(One of a series of weekday posts on the life of Winston S. Churchill.)
The recent two post series which included a look at why Britain failed to adequately rearm in the face of the growing Nazi threat brought us face-to-face with Neville Chamberlain and his genuine belief that he could appease Hitler and assure “peace in our time.”
If you’re convinced you can appease a Hitler or some other terrorist ideologue, the last thing you want to do is make yourself strong. That only upsets terrorists.
That’s said by way of introducing excerpts from a column Chris Patton, someone knew to me, wrote a few days after the July 7, 2005 London tube and bus bombings. His column title asked: “Is Britain the Land of Churchill or Chamberlain?”
To anyone with a gram-and-a-half of common sense and an equal dose of respect for innocent human life, the recent mass murder in London’s subway system should have come as no surprise.Without the spirit of Winston Churchill we will not subdue the latest terrorist threat to Western civilization. The 1930s and 40s teach us that.
The United Kingdom has for far too long been a hotbed of Islamist terror cells, with too many Brits believing their tolerance would save them from this kind of evil destruction. History teaches another lesson.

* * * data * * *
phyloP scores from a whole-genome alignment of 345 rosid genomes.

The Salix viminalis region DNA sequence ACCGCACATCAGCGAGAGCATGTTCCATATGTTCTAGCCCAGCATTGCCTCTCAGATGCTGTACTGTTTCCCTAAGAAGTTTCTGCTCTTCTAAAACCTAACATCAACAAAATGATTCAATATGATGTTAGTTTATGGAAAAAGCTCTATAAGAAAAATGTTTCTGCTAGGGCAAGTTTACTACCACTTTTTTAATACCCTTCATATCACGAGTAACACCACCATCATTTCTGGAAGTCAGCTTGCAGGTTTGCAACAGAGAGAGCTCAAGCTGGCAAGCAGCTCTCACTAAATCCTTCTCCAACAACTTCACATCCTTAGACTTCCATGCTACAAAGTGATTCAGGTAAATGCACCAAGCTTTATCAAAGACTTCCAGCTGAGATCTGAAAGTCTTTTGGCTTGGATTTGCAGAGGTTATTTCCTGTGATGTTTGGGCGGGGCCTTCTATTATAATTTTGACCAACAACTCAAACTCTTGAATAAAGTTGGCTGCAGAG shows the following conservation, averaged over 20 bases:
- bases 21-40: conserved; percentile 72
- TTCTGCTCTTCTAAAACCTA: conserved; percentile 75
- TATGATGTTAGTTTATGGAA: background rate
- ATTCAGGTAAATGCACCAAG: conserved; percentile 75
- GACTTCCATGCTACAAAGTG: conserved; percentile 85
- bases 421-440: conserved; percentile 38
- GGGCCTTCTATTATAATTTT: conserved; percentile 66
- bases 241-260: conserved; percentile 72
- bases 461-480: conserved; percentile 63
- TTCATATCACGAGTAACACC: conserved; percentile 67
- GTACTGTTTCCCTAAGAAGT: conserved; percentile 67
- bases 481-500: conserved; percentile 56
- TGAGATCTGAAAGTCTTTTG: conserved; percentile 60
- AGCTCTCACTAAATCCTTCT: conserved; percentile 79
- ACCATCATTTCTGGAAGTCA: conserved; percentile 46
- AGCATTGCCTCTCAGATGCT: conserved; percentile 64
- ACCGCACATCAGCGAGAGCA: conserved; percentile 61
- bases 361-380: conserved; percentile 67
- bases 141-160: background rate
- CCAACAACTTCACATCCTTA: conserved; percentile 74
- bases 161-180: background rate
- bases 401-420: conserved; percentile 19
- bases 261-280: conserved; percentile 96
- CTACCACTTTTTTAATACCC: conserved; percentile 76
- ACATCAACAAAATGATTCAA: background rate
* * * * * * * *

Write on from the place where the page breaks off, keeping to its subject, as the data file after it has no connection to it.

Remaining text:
The stark contrast of Great Britain’s pre-World War II prime minister, the cowardly Neville Chamberlain, with his successor, the courageous Winston Churchill, has inspired analysis for the past seven decades.
Chamberlain’s name has almost become synonymous with capitulation, in much the same way the name Benedict Arnold has become tantamount to betrayal. . . .
Chamberlain thought he could negotiate with Adolf Hitler in the 1930s, just as liberals in the U.S. and Britain believe they can make nice today with Islamic extremists bent on destroying Western Civilization. …
Americans understand all too well the agony of those who lost loved ones in the London bombings. There are no words of consolation for those whose husband, wife, son or daughter simply disappears, as so many did on September 11, 2001. But as the British people, whose current prime minister, Tony Blair, has been a stalwart U.S. ally in Iraq, pick up the pieces of the worst public act of terrorism in that nation’s history, they have a choice to make.
The initial signs are that the spirit of Winston Churchill, the cigar-chomping bulldog who took the British people through one of the darkest times in world history, is alive and well. Let us hope that remains true, for the ghost of Neville Chamberlain is always lurking in the cowardice of people who refuse to confront evil.
We must never forget.
Patton’s entire column is here.